# Olympiad question on Pigeonhole principle

Given a set $M$ of $1985$ distinct positive integers, none of which has a prime divisor greater than $26$, prove that $M$ contains at least one subset of four distinct elements, whose product is the fourth power of an integer.

I couldn't even start.

• Shooting in dark: I would start from counting prime numbers less than $26$ and considering their possible configurations among $1985$ members of $M$. – CiaPan Jul 15 '15 at 13:20
• Please feel free to ask any questions. – Jorge Fernández Hidalgo Jul 15 '15 at 13:26
• The solution is widely available on the web. However, I like the answer given by dREaM, though it is on similar lines, but more intuitively explained. See cs.cornell.edu/~asdas/imo/imo/isoln/isoln854.html – Shailesh Jul 15 '15 at 13:31

It could be interesting to show the more general case, that is, if we know the prime divisors of all elements in $M$ are amongst $p_{1}, p_{2}, ..., p_{n}$, and $M$ has at least $2^{n} \cdot 3 + 1$ elements, then it contains at least one subset of four distinct elements whose product is a fourth power.

The trick is to assign each element $m$ in $M$ with an $n$-tuple $(x_{1}, x_{2}, ..., x_{n})$, where $x_{i}$ is an indicator variable equal to $0$ if the exponent of $p_{i}$ in $m$'s prime factorization is even, and $1$ otherwise.

As my teacher explained this problem, these tuples become our objects with which to consider the pigeonhole principle, and our boxes are the possible choices of $0$'s and $1$'s for each indicator. Then by the pigeonhole principle, we have that every subset of our $2^{n}+1$ elements of $M$ contains two (distinct) elements with the same object, or $n$-tuple, and consequently the product of these two elements is a square.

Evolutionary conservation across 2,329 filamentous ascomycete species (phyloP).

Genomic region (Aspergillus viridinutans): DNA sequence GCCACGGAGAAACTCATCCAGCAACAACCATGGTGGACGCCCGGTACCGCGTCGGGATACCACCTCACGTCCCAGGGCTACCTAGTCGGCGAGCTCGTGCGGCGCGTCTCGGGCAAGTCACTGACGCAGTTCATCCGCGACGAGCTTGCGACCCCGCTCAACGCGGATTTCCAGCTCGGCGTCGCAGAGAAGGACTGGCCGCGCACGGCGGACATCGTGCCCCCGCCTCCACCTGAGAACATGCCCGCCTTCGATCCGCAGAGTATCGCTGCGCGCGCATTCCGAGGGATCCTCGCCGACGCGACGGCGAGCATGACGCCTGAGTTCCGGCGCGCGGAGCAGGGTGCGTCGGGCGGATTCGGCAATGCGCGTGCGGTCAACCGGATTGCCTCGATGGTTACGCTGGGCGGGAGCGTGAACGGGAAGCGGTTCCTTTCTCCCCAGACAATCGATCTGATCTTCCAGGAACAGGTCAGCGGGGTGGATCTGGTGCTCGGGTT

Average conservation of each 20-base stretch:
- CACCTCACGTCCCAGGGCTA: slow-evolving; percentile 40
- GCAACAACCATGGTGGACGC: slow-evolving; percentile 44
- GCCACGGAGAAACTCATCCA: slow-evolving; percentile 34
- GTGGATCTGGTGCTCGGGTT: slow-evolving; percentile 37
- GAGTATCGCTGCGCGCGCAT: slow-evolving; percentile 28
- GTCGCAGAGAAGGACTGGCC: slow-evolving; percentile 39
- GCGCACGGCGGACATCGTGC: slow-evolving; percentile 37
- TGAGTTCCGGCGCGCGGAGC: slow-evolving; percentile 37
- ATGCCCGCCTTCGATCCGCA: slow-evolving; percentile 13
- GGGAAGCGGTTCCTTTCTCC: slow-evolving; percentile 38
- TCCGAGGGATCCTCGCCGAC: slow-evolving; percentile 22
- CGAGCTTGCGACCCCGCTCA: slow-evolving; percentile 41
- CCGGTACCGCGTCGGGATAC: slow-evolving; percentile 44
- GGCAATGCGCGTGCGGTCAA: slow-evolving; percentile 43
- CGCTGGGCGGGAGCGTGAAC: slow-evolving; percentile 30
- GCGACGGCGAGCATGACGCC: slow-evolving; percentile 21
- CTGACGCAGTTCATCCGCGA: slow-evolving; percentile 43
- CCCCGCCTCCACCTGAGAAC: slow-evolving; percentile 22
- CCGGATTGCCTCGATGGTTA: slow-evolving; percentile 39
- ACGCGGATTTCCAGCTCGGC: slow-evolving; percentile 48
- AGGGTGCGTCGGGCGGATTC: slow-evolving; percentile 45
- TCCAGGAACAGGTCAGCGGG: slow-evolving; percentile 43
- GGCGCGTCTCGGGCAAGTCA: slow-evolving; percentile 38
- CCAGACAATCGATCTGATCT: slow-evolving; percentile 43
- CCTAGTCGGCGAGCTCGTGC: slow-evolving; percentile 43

Our process consists of repeatedly removing these pairs, and replacing them with two of our remaining possible numbers. Since $M$ has at least $2^{n}\cdot 3 + 1$ elements, we can select at least $2^{n}+1$ pairs.

Now we must consider the $2^{n}+1$ numbers that are products of the two elements of each pair. We can repeat the same argument as above once again, to have four elements $a,b,c,d$ in $M$ where $\sqrt{ab}\sqrt{cd}$ is a perfect square. Then $abcd$ is a fourth power, and our result has been shown.

In your case, we have that $n=9$, as $1985 > 3 \cdot 2^{9} + 1 = 1537$.

• I can't get something: Once you've found the first pair, say $(a,b)$, isn't it enough to remove that pair and find another one $(c,d)$? the product $abcd$ is a fourth power, isn't it? – Daniel Jul 15 '15 at 13:35
• the product of two arbitrary squares is not a fourth power. For example $4\cdot9$ is not a fourth power. – Jorge Fernández Hidalgo Jul 15 '15 at 13:36
• Got it! No, what I've argued is not true. – Daniel Jul 15 '15 at 13:36

There are $9$ primes less than $26$.

You can look at each integer $n$ as a binary $9$-tuple that gives you the value of each $\alpha_i$ $\bmod 2$ when writing $n$ as $2^{\alpha_1}3^{\alpha_2}5^{\alpha_3}7^{\alpha_4}11^{\alpha_5}13^{\alpha_6}17^{\alpha_7}19^{\alpha_8}23^{\alpha_9}$.

Hence we have $1985$ such lists. We shall prove there are two of these lists so that when we add them all nine terms are multiples of $2$. This is clear, since $1985>512=2^9$ which is the total number of possible lists ther must be two that are equal. So we take those two equal lists, they represent numbers $a$ and $b$. We delete numbers $a$ and $b$ from the list and we place their product $ab$ in a separate list. We continue to do this until we have $511$ numbers in the first list.

When we finish doing this the new list will have $(1985-511)/2=737$ numbers. So we will have in the new list $737$ squares. All these numbers are of the $2^{\alpha_1}3^{\alpha_2}5^{\alpha_3}7^{\alpha_4}11^{\alpha_5}13^{\alpha_6}17^{\alpha_7}19^{\alpha_8}23^{\alpha_9}$. And each $\alpha_i$ is even. Convert each of these numbers into a binary $9$-tuple where term $i$ is the congruence $\bmod 4$ of $\alpha_i$.

Since $737>512=2^9$ there are two numbers that give the same list. The product of these two numbers is therefore a fourth power This proof works for as little as $1537$ numbers, but the problem statement say $1985$ because this is problem $4$ (second easiest) of the imo $1985$